Las Vegas, most famous as the liberal gambling capital, draws people from across the world. The city filled with casinos allows people to experience gambling with small stakes and the distant possibility of winning big bucks. These are people who sometimes play for a fun experience with friends and family.
But unfortunately, the line between harmless entertainment and a dangerous addiction quickly gets diluted. Addicts make gambling the center of their lives. The frequency of playing the games changes, and so are the stakes involved – more significant money, prized possessions are sold for quick cash, sometimes even worse, sacrificing your pride, stealing, favors, or precious family time. It’s gambling addiction. The unhealthy obsession has serious consequences.
What Is Gambling Addiction?
Gambling addiction, also known as problem gambling or compulsive gambling, is a growing addiction that can have multiple adverse psychological, physical, and social repercussions. It’s classified as an impulse-control disorder. Regardless of the consequences, the addicts lose the ability to control their choices.
Gambling addicts can bet on just about anything. It results in disrupting relationships with loved ones, especially families, interfering with work and, leading to substantial financial losses.
A gambling addict can be anyone. Sometimes even the most responsible people develop a gambling addiction. Many factors lead to change in their behavior, such as job-related stress, loneliness, retirement, substance abuse issues, unmanaged ADHD, depression, bipolar disorder, or trauma.
It’s essential to address the underlying causes to be able to help or treat a gambling addict.
How to Identify a Gambling Addict
Unlike substance abuse or alcohol addiction, gambling addiction is a hidden illness. There are no physical signs unless you start observing their daily habits and changed behavior. However, in extreme gambling cases, the addicts may show signs of sleep deprivation, weight gain or loss, dark circles under the eyes, severe headaches and an increase in other addictions. It’s a treacherous path.
The American Psychiatric Association (APA) in its guidelines states that a person must indicate or experience at least four of the following in a year to turn into a gambling addict:
- Gamble in all stressful situations
- Not being able to control the habit of gambling
- Mood swings when not gambling
- The urge to gamble with a lot of money, the heightened excitement
- Deny or lie to conceal the addiction
- Gamble even when you have don’t have enough money
- Strained relationships or work problems due to gambling
- Return to gambling despite losing money
- Making repeated plans to go gambling
- Develop a habit of taking favors or loans to gamble
- Put anything of sentimental value or inheritance also on stake to be able to gamble
Treatment for Gambling Addiction
If there is an addiction, there is a treatment as well. Overcoming a gaming addiction cannot be achieved instantly. But with patience, support from family, and seeking timely professional help can save your loved ones’ lives and help them lead a healthy balanced life.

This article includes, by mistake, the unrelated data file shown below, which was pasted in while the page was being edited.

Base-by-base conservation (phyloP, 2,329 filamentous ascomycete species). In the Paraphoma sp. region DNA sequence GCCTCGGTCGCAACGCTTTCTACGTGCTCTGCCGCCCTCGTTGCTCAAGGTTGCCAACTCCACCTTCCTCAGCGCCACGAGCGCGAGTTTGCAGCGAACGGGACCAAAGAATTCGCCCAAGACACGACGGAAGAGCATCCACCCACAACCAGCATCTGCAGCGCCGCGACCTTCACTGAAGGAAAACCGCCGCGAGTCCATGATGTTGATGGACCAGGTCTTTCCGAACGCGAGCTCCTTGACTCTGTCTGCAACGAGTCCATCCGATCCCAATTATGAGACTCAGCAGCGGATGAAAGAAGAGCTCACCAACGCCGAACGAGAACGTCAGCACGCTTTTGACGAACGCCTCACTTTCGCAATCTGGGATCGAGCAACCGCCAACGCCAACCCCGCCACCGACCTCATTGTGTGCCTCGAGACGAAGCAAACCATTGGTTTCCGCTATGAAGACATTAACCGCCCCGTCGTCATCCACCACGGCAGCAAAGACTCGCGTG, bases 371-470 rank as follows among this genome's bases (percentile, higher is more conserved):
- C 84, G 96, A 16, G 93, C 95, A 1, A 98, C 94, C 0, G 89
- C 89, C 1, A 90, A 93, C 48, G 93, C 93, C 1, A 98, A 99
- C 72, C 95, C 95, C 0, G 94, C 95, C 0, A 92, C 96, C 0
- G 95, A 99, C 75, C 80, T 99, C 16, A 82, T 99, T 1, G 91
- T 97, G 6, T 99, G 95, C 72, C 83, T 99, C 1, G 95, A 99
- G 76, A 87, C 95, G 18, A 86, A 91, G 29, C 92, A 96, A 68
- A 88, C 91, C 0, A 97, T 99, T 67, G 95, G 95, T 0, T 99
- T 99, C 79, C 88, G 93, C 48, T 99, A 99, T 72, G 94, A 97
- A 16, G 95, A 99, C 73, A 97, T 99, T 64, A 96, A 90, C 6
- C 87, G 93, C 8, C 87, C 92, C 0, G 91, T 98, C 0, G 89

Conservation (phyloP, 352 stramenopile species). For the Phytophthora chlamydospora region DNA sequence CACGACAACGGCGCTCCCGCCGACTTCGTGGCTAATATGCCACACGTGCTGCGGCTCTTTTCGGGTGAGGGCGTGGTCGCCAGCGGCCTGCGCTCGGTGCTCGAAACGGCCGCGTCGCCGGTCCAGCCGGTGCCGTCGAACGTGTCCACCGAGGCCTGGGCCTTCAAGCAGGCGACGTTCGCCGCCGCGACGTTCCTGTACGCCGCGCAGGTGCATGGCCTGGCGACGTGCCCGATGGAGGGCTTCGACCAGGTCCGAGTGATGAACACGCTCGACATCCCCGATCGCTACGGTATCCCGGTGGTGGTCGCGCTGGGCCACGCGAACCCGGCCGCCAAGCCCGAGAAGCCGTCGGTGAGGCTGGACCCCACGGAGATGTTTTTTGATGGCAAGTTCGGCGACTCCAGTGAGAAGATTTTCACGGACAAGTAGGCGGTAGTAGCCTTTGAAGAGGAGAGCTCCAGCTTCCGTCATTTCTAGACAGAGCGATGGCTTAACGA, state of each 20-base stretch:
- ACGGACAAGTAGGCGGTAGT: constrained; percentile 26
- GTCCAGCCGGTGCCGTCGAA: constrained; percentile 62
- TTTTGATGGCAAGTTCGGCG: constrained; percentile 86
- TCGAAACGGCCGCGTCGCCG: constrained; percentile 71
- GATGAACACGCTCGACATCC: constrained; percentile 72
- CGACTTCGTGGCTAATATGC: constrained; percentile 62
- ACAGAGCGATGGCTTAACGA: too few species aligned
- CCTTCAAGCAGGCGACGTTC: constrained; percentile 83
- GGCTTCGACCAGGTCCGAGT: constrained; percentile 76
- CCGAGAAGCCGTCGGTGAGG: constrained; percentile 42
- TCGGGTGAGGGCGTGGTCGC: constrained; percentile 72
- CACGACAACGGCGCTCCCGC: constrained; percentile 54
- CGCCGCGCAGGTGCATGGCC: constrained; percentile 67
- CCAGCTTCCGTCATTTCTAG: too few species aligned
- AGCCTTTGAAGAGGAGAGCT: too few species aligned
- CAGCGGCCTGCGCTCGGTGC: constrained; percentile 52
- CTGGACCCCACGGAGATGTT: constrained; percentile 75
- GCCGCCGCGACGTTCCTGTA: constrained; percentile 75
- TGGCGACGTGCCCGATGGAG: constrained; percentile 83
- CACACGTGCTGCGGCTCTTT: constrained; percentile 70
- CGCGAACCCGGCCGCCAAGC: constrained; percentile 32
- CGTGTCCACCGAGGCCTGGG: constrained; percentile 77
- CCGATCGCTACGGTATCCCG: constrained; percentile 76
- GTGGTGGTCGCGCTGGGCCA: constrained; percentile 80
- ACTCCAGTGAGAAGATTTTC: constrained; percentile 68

It’s also vital to remember that every gambler has unique traits and habits. It’s best to reach out to a physical or mental health professional to know about all the available treatment options, including:
- Inpatient or residential treatment and rehab programs: This is for severe addicts on the path of self-destruction with gambling. They require immediate attention and need to be under surveillance and support round the clock.
- Outpatient rehabilitation program: Under this program, the gambling addicts are provided with therapy classes at a facility. They have the freedom to continue with their everyday lives, but they must attend group and one-on-one therapy sessions to quit gambling for good.
- Treatment for underlying conditions contributing to your compulsive gambling can include mental health problems such as depression, anxiety, OCD, or substance abuse. It includes therapy, medication, as well as lifestyle changes.
- Psychotherapy or Cognitive-Behavioural Therapy (CBT) helps addicts change their unhealthy gambling behaviors, delusional beliefs, and negativesthoughts. The therapy also teaches them to fight their urges and solve their relationship, financial, and work problems and regain control of their lives.
- Family therapy, marriage, career, and credit counseling: These can help the addicts work through their specific issues due to gambling and lay the foundation for repairing strained relationships and finances.
Where to Get Help
Gambling addiction is often progressive, so the sooner it gets diagnosed, the faster to the road to recovery. But for many addicts, this may seem impossible without support.
The Nevada Council on Problem Gambling has a number of resources.
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Newman, Tim. “Gambling Addiction: Symptoms, Triggers, and Treatment.” Medical News Today, MediLexicon International, 19 July 2018, www.medicalnewstoday.com/articles/15929.
Tyler, Mara. “Gambling Addiction: Symptoms, Causes, and Treatment.” Healthline, Healthline Media, 16 Dec. 2016, www.healthline.com/health/addiction/gambling.